• Despite buying the Jaguar and Land Rover brands (see opportunities below);
Tat has not got a foothold in the luxury car segment in its domestic, Indian
market. Is the brand associated with commercial vehicles and low-cost
passenger cars to the extent that it has isolated itself from lucrative
segments in a more aspiring India?
• One weakness which is often not recognised is that in English the word 'tat'
means rubbish. Would the brand sensitive British consumer ever buy into
such a brand? Maybe not, but they would buy into Fiat, Jaguar and Land
Rover (see opportunities and strengths).


• In the summer of 2008 Tata Motor's announced that it had successfully

purchased the Land Rover and Jaguar brands from Ford Motors for UK £2.3
million. Two of the World's luxury car brand have been added to its portfolio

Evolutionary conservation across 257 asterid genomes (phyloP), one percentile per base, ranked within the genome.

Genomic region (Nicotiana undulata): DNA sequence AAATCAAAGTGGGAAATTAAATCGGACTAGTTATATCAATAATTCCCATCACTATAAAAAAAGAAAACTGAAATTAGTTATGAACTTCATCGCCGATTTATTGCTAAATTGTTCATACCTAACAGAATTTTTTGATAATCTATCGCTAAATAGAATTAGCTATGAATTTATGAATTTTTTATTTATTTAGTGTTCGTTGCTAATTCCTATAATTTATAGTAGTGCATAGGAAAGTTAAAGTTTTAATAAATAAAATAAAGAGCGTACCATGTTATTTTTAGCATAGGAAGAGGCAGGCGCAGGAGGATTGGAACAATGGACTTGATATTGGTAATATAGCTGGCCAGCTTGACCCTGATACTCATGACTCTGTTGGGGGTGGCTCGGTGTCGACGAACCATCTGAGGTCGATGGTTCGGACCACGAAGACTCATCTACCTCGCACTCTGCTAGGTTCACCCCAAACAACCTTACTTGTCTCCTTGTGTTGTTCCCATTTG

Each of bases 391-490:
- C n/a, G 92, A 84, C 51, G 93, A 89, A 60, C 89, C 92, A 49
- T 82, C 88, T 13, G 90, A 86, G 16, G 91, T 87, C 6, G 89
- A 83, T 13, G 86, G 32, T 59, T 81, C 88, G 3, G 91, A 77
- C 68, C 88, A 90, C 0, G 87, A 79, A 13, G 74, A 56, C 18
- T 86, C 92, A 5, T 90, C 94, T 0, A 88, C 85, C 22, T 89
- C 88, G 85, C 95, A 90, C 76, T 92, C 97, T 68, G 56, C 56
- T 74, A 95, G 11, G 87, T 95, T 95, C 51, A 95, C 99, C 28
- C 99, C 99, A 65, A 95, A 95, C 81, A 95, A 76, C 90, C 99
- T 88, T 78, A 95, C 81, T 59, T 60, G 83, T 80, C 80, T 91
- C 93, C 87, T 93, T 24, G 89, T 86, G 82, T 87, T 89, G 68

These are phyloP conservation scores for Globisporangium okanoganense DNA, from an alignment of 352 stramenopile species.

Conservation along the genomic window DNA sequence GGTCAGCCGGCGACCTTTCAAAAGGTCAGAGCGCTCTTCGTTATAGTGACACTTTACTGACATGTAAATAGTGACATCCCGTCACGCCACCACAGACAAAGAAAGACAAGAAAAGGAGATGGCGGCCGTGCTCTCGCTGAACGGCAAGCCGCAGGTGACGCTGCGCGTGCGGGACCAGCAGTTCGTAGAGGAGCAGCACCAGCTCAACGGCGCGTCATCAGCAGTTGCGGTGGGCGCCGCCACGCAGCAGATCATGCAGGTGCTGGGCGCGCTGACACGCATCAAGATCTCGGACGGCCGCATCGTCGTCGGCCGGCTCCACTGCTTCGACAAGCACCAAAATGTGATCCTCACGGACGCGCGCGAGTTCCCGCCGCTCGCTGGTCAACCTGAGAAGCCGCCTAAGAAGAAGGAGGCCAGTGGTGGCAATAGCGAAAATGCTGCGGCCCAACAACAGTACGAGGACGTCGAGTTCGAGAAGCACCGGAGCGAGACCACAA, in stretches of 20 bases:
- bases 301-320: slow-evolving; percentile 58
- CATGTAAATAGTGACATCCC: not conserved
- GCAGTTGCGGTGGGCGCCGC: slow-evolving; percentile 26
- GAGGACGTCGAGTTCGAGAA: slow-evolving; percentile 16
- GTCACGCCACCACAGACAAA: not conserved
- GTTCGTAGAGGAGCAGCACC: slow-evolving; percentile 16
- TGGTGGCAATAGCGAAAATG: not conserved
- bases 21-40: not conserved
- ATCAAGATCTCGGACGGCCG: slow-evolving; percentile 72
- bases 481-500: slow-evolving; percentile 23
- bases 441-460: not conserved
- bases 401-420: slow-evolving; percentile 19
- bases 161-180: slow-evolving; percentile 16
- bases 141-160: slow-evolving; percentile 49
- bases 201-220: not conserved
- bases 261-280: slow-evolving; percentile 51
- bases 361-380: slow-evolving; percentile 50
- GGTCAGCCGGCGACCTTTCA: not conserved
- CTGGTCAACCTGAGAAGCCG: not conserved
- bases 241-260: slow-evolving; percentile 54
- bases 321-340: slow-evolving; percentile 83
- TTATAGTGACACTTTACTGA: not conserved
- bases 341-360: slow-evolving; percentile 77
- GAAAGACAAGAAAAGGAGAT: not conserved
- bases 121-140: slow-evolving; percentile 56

of brands, and will undoubtedly off the company the chance to market
vehicles in the luxury segments.
• Tata Motors Limited acquired Daewoo Motor's Commercial vehicle business in
2004 for around USD $16 million.
• Nano is the cheapest car in the World - retailing at little more than a
motorbike. Whilst the World is getting ready for greener alternatives to gas-
guzzlers, is the Nano the answer in terms of concept or brand? Incidentally,
the new Land Rover and Jaguar models will cost up to 85 times more than a
standard Nano!
• The new global track platform is about to be launched from its Korean
(previously Daewoo) plant. Again, at a time when the World is looking for